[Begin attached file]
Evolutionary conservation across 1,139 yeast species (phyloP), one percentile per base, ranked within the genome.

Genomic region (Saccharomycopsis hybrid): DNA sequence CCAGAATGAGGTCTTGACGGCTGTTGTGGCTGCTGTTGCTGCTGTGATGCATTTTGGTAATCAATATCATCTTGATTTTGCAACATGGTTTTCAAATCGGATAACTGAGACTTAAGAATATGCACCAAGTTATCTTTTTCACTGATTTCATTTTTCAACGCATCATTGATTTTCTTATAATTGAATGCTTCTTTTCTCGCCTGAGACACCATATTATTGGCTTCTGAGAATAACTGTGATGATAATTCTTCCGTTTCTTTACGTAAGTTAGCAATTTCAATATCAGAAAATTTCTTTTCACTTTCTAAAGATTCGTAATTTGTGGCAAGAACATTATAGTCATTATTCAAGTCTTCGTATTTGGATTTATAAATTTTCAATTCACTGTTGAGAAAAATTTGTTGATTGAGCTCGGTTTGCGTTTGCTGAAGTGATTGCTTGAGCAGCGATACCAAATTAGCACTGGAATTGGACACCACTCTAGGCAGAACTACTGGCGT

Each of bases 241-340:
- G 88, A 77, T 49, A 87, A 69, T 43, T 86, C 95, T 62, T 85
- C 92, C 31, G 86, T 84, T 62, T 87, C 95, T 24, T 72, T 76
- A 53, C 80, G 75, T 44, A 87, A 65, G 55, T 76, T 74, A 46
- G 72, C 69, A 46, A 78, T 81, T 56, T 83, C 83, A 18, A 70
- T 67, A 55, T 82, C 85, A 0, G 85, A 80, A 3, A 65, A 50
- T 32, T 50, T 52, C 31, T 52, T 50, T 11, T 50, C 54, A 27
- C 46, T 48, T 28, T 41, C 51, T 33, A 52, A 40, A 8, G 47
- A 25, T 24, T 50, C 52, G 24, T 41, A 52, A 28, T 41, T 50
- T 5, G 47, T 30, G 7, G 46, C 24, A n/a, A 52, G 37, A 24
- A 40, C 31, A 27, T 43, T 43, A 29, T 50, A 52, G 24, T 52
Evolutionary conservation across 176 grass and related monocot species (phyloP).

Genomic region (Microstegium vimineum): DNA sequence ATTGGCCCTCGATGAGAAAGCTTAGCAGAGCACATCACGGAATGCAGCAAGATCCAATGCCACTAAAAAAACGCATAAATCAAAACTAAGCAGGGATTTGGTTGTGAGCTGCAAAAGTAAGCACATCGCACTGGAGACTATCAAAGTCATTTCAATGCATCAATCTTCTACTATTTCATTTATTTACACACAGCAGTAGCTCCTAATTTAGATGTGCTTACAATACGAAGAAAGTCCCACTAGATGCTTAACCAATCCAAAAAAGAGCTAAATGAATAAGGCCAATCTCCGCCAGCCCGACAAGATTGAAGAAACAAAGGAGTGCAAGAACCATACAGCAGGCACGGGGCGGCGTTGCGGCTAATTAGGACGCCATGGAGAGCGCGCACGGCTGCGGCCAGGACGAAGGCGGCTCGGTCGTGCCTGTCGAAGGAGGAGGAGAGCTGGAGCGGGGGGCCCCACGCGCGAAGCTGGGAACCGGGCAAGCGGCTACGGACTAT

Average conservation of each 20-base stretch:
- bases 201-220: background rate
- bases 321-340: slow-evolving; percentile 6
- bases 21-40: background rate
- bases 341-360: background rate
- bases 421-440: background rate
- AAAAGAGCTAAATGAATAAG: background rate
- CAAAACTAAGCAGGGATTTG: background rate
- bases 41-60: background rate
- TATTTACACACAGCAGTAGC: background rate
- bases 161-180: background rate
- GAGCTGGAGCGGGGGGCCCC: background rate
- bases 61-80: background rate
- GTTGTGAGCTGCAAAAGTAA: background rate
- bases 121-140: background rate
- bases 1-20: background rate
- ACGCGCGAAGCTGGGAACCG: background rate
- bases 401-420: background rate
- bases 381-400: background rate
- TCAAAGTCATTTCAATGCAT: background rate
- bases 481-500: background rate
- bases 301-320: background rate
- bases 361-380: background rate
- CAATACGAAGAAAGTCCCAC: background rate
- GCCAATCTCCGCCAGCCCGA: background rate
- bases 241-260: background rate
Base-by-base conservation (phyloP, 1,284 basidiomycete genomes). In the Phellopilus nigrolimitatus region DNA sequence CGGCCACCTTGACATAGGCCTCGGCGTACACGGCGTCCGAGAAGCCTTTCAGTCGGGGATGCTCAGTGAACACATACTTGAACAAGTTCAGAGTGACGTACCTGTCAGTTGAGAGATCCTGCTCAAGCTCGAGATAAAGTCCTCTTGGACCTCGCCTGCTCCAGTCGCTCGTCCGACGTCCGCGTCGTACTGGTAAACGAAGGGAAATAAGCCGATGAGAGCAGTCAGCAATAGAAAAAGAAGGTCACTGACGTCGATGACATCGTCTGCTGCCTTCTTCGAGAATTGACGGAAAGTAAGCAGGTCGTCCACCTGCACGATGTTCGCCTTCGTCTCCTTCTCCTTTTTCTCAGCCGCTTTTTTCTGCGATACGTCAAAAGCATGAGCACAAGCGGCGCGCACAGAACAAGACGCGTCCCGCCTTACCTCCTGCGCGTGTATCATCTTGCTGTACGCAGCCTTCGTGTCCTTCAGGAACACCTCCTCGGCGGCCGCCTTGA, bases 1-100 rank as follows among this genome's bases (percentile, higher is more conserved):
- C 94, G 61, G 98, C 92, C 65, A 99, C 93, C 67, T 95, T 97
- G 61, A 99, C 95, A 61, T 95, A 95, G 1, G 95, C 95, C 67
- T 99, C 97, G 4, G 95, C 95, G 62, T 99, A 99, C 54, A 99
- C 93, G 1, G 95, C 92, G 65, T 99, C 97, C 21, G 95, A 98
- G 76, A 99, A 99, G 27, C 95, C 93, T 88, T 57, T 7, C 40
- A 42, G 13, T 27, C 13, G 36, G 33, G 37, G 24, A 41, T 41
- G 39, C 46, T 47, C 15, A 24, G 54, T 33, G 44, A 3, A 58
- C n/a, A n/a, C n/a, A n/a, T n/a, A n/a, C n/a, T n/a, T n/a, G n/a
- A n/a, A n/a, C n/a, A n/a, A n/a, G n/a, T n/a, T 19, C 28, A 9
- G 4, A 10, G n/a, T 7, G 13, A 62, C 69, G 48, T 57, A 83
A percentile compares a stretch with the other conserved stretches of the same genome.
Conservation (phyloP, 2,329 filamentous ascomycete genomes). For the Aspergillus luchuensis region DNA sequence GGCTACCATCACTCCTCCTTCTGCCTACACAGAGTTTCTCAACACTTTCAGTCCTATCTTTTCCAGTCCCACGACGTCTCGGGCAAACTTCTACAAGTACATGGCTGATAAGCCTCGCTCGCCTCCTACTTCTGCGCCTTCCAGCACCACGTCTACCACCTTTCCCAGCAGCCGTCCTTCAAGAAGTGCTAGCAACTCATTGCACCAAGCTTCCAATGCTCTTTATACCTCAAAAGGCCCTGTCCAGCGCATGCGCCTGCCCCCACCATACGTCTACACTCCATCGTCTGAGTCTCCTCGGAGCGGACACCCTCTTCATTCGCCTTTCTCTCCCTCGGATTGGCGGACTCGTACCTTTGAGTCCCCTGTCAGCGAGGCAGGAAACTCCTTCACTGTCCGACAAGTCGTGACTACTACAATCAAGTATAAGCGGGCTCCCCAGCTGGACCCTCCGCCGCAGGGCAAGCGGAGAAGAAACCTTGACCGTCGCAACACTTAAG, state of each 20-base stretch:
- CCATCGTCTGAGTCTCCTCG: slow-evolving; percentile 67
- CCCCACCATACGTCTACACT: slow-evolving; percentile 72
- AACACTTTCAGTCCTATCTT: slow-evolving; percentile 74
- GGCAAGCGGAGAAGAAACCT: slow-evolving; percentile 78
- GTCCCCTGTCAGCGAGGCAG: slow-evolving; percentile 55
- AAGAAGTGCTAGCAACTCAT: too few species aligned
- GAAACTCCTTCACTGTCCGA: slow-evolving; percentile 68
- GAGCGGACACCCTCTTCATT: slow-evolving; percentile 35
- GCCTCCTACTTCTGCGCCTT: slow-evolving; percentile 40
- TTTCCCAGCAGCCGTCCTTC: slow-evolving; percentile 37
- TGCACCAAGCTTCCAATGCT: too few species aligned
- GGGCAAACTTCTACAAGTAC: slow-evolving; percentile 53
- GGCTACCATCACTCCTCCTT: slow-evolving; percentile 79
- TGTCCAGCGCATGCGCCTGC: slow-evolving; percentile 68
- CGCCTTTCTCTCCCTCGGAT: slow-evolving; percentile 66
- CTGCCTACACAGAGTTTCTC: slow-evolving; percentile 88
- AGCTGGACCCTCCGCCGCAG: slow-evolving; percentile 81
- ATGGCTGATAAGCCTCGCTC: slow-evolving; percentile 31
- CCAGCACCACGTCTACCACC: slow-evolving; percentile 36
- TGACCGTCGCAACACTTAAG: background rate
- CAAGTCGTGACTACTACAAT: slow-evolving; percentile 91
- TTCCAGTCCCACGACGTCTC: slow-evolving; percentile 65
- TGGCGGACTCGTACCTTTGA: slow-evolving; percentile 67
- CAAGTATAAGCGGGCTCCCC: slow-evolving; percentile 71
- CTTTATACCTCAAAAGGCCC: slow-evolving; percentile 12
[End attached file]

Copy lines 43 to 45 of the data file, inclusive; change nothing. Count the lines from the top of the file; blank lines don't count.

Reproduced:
- C 94, G 61, G 98, C 92, C 65, A 99, C 93, C 67, T 95, T 97
- G 61, A 99, C 95, A 61, T 95, A 95, G 1, G 95, C 95, C 67
- T 99, C 97, G 4, G 95, C 95, G 62, T 99, A 99, C 54, A 99